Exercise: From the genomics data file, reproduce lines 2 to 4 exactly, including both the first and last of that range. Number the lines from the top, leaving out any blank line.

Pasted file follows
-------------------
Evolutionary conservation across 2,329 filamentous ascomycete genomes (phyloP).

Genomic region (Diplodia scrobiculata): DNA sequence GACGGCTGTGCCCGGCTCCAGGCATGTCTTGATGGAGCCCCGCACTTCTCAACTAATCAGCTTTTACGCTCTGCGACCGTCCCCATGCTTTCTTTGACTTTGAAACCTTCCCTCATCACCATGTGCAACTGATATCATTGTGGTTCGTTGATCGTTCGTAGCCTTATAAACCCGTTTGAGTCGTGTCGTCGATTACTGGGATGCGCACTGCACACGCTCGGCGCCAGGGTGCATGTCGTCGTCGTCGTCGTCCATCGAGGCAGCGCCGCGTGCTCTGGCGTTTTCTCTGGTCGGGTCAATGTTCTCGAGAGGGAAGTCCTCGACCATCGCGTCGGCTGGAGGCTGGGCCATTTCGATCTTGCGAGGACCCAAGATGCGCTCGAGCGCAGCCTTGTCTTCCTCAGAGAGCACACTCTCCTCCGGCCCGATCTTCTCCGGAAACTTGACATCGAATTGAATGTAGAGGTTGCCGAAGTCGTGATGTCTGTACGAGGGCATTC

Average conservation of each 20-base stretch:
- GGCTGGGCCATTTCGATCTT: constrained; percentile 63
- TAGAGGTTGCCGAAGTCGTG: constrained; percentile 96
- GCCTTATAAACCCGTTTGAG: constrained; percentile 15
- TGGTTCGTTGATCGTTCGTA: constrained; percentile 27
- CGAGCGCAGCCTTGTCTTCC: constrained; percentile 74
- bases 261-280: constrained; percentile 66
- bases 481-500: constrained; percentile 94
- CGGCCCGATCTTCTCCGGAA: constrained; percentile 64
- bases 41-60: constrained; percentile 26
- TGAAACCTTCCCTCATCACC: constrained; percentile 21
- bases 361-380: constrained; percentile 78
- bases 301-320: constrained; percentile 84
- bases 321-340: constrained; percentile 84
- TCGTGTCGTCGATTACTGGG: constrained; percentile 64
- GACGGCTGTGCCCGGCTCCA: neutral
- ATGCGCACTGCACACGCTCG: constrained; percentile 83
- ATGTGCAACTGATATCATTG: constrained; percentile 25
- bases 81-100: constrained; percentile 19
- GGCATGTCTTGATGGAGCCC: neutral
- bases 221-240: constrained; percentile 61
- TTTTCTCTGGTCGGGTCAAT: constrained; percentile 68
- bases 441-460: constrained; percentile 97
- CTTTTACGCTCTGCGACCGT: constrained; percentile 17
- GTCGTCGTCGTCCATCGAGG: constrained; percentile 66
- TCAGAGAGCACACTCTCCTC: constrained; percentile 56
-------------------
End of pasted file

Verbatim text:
Genomic region (Diplodia scrobiculata): DNA sequence GACGGCTGTGCCCGGCTCCAGGCATGTCTTGATGGAGCCCCGCACTTCTCAACTAATCAGCTTTTACGCTCTGCGACCGTCCCCATGCTTTCTTTGACTTTGAAACCTTCCCTCATCACCATGTGCAACTGATATCATTGTGGTTCGTTGATCGTTCGTAGCCTTATAAACCCGTTTGAGTCGTGTCGTCGATTACTGGGATGCGCACTGCACACGCTCGGCGCCAGGGTGCATGTCGTCGTCGTCGTCGTCCATCGAGGCAGCGCCGCGTGCTCTGGCGTTTTCTCTGGTCGGGTCAATGTTCTCGAGAGGGAAGTCCTCGACCATCGCGTCGGCTGGAGGCTGGGCCATTTCGATCTTGCGAGGACCCAAGATGCGCTCGAGCGCAGCCTTGTCTTCCTCAGAGAGCACACTCTCCTCCGGCCCGATCTTCTCCGGAAACTTGACATCGAATTGAATGTAGAGGTTGCCGAAGTCGTGATGTCTGTACGAGGGCATTC

Average conservation of each 20-base stretch:
- GGCTGGGCCATTTCGATCTT: constrained; percentile 63